For me, one of the more intriguing things that happened in mathematics is what is called the arithmetization of the Calculus. This is not because it contributes to my understanding of fundamental concepts (because it doesn’t). Nor is it because the ideas are exotic (they’re not). I’m captivated, instead, by what it may demonstrate about the way we see – the way we come to understand or discern meaning. How does one separate calculus ideas from the intuitive notions of space and motion that gave rise to it? That this was accomplished is usually irrelevant to students of mathematics unless, of course, they aspire to be mathematicians.

The work of Karl Weierstrass (building on ideas developed by Cauchy) established what many call the soundness of calculus. He removed, from the limit process, the idea of* motion* or of *changing* values of a variable. The Princeton Companion to Mathematics tells us how he began:

He attempted a unified approach to the definition of rational and irrational numbers which involved unit fractions and decimal expansions and now seems somewhat murky. Weierstrass’s definition of the real numbers appears unsatisfactory to modern eyes, but the general path of arithmetization of analysis was established by this approach.

Then a bit later:

The former notions of variables tending to given values were replaced by quantified statements about linked inequalities.

These linked inequalities are the epsilon/delta definitions of limits and continuity. In the book, *Where Mathematics Comes From* (Lakoff/Nunez), which I’ve referenced in other blogs, the authors try to characterize what Weierstrass had set out to do:

He had to eliminate one of most basic concepts – the natural continuity of a trajectory of motion – and replace it with a concept that involved no motion (just logical conditions), no continuous space (just discrete entities), no points (just numbers), with functions that are not curves in a plane (but, rather, sets of ordered pairs of numbers).

And here, the very thing that I first loved about calculus is being taken away – that the things we were looking at weren’t static and discrete, but seemed to be moving, and often across endless distances. It was my first calculus class that brought me to attention and opened my eyes to the depth of these creative thoughts. Of course, this meaning isn’t really taken away and that I find equally provocative. Nunez wrote an interesting paper (Nunez 2008 in his list of publications) about the gestural components of these abstractions.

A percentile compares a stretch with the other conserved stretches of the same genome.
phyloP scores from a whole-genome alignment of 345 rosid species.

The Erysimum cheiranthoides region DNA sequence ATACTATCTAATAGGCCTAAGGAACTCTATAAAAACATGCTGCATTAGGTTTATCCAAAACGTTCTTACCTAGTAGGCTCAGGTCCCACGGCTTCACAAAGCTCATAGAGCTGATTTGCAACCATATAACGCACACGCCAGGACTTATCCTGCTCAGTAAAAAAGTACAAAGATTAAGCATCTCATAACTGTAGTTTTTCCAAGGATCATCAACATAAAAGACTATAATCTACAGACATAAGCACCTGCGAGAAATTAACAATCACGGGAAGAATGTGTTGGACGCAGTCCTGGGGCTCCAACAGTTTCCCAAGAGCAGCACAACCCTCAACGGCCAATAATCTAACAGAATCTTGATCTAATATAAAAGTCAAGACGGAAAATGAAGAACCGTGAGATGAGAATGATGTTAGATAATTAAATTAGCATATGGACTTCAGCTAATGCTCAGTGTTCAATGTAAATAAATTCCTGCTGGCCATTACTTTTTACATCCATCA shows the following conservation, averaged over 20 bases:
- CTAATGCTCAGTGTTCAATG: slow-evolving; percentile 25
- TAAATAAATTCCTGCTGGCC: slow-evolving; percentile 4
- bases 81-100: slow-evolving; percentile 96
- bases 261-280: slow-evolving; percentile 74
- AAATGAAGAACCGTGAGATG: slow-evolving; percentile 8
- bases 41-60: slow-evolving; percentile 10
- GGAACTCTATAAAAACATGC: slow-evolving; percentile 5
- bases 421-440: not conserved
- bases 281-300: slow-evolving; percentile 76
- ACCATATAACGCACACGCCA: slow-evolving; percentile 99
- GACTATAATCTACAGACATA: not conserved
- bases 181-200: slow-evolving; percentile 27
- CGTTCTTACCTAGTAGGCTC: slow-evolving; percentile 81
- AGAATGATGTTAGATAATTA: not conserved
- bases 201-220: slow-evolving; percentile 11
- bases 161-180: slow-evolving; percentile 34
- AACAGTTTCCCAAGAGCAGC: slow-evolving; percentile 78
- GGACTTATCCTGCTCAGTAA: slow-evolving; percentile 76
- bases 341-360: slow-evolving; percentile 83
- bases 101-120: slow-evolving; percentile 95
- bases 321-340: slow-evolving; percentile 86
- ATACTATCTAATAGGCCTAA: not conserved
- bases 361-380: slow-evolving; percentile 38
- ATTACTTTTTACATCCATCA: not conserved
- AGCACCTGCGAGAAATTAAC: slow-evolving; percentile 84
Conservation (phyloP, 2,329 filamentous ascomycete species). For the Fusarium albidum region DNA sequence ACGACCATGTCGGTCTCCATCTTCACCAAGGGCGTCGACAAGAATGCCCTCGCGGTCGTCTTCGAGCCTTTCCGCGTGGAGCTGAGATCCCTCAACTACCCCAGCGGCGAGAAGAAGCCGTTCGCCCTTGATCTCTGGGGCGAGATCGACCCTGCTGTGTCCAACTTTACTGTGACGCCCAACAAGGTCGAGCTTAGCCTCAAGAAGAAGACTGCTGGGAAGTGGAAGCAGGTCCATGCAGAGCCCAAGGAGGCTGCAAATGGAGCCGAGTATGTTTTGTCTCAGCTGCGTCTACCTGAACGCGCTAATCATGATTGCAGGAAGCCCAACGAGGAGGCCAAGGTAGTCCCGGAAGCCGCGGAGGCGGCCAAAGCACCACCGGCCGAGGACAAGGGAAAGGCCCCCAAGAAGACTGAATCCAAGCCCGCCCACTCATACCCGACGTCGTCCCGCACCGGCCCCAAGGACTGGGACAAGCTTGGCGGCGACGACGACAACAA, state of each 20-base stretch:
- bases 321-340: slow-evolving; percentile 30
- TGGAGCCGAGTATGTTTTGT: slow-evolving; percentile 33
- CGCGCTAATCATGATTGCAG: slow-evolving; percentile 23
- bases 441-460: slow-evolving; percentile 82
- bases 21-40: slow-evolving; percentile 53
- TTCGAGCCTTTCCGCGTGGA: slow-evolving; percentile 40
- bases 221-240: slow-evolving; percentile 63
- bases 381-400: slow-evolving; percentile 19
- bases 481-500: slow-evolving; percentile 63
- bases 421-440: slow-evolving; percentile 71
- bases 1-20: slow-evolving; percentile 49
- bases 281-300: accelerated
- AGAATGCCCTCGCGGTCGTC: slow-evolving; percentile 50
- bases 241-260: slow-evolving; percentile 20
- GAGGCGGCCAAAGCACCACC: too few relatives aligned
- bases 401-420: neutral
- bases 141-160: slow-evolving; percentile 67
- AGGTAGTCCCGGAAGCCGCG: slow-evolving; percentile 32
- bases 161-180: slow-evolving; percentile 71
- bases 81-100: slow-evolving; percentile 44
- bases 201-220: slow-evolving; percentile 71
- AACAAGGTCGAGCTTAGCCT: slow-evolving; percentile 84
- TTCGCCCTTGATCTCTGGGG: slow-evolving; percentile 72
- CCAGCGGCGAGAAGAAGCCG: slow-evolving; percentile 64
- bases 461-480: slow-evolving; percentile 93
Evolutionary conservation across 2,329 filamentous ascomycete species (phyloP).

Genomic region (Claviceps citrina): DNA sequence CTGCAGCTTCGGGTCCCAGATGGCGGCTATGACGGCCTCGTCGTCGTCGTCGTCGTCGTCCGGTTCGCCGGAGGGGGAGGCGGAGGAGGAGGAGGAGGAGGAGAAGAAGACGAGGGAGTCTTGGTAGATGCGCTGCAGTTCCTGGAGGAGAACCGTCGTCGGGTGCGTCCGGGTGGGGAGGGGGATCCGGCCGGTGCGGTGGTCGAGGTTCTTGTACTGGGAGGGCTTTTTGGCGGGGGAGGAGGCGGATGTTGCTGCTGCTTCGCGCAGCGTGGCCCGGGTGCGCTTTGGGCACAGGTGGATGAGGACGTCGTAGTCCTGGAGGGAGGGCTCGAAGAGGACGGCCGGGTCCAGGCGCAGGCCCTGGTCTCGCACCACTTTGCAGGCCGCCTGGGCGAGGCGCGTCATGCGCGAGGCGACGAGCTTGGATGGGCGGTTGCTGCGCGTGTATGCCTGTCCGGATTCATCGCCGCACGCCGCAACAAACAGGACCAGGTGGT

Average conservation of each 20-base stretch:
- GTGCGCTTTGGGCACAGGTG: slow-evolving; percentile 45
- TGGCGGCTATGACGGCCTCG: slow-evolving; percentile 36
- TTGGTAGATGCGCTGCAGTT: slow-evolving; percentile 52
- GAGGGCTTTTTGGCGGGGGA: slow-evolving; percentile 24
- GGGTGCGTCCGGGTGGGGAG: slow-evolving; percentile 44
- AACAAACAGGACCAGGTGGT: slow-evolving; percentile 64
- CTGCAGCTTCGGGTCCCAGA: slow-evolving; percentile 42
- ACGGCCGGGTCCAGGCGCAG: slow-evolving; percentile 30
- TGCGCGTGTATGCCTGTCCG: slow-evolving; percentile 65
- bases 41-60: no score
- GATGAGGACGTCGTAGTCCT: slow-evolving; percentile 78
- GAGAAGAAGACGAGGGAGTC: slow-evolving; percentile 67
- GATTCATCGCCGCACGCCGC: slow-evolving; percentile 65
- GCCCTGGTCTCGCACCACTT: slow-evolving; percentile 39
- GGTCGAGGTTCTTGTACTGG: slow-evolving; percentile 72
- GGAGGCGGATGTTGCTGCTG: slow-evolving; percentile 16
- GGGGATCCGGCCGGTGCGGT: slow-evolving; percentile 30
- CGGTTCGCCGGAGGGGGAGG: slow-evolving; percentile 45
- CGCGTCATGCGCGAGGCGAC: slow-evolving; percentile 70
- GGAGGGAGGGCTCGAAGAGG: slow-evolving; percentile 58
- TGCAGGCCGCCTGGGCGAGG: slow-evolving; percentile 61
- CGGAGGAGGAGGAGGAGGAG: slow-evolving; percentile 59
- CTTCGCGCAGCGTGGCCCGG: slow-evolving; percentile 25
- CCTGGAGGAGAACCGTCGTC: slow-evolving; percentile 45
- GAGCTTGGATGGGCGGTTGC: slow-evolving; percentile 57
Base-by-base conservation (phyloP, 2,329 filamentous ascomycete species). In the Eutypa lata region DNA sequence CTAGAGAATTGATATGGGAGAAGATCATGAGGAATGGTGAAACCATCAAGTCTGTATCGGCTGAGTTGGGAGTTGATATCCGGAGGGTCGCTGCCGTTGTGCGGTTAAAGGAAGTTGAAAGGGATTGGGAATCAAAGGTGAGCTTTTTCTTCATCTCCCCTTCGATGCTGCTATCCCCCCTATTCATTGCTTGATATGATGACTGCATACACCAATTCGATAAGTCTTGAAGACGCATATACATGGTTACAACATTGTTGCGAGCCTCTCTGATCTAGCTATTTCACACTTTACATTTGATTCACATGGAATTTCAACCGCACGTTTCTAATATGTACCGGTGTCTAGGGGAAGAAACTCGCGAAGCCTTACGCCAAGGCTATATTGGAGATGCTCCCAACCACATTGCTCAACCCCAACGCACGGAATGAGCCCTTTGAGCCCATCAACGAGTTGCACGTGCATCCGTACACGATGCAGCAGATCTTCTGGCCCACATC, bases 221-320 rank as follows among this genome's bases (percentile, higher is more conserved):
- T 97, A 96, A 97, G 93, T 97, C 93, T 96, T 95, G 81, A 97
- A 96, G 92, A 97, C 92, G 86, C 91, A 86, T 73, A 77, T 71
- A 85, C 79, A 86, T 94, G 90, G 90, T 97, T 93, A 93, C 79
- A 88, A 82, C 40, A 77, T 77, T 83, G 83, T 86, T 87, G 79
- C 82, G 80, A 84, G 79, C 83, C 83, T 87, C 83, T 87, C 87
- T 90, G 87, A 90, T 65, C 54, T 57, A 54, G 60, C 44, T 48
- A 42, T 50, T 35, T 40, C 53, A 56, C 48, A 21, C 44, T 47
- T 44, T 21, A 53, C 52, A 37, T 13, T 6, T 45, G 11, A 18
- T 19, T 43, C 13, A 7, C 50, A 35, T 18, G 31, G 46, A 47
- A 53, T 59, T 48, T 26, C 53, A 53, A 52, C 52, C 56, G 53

In another essay in the Princeton Companion to Mathematics, Jose Ferreiros draws attention to the disagreement between Weierstrass and some of contemporaries, namely Riemann, Dedekind, and Cantor, who favored conceptual meaning over calculated or formula driven results. Dedekind’s definition of the real numbers (the Dedekind cut) is judged more successful than Weierstrass’s. It is grounded in the logic of order, the concept of collections, and the association of numbers with points on a line. He starts by considering the system of rational numbers as a whole, an actual infinity. It is a very abstract description of *ordered elements* which, nonetheless, obey the laws of arithmetic.

While Weierstrass may have been at odds with some of his contemporaries (whose work would have far-reaching consequences), he set something big in motion. He is credited with bringing the required precision to calculus ideas, grounding them in relationships that could be clearly stated and repeatedly applied. Newton’s definition of a limit had been given in this way:

Quantities, and the ratios of quantities, which in any finite time converge continually to equality, and before the end of that time approach nearer to each other than by any given difference, become ultimately equal. (Principia Mathematica, Book 1)

And this one from Cauchy was an improvement:* *

When the values successively attributed to a variable approach indefinitely to a fixed value, in a manner so as to end by differing from it by as little as one wishes, this last is called the limit of all the others. (Cours d’Analyse)

Weierstrass’s definition is strictly arithmetic and gave calculus concepts indisputable validity. It has been said that Weierstrass’s limit merely hides the more intuitive, geometric and motion-based idea, and that Dedekind’s definition of a real number is embedded in the everyday meanings of cutting and separating things. (See the paper Visualism in Mathematics).

But it is clear that symbol itself opens the door to the perception of more detail (even in its worldly application), which I find most interesting. And maybe here is my real point. Somehow the mind (or the body) takes its experience of number, which it uses to categorize quantities of things and to compare distances, and extends it. The experience becomes externalized in symbol. The notation we currently use was found to be best for calculation purposes. Infinite decimal expansions and incommensurable quantities opened other questions, which were addressed from many directions. And in the 19th century, the simplest of relations (less than or greater than), would provide a completely abstract definition of number, the Dedekind cut, one of a few that now meet the mathematician’s needs. In the set of real numbers, something new is expressed.

The approach of mathematicians like Dedekind, Riemann and Cantor eventually won out, and confidence in the precision and power of conceptual meaning bore the fruit of modern mathematics. That confidence comes from an intimacy with the subject, where one can *see* what is correct and what is not. What it is that the mathematician is getting closer to is yet to be understood.

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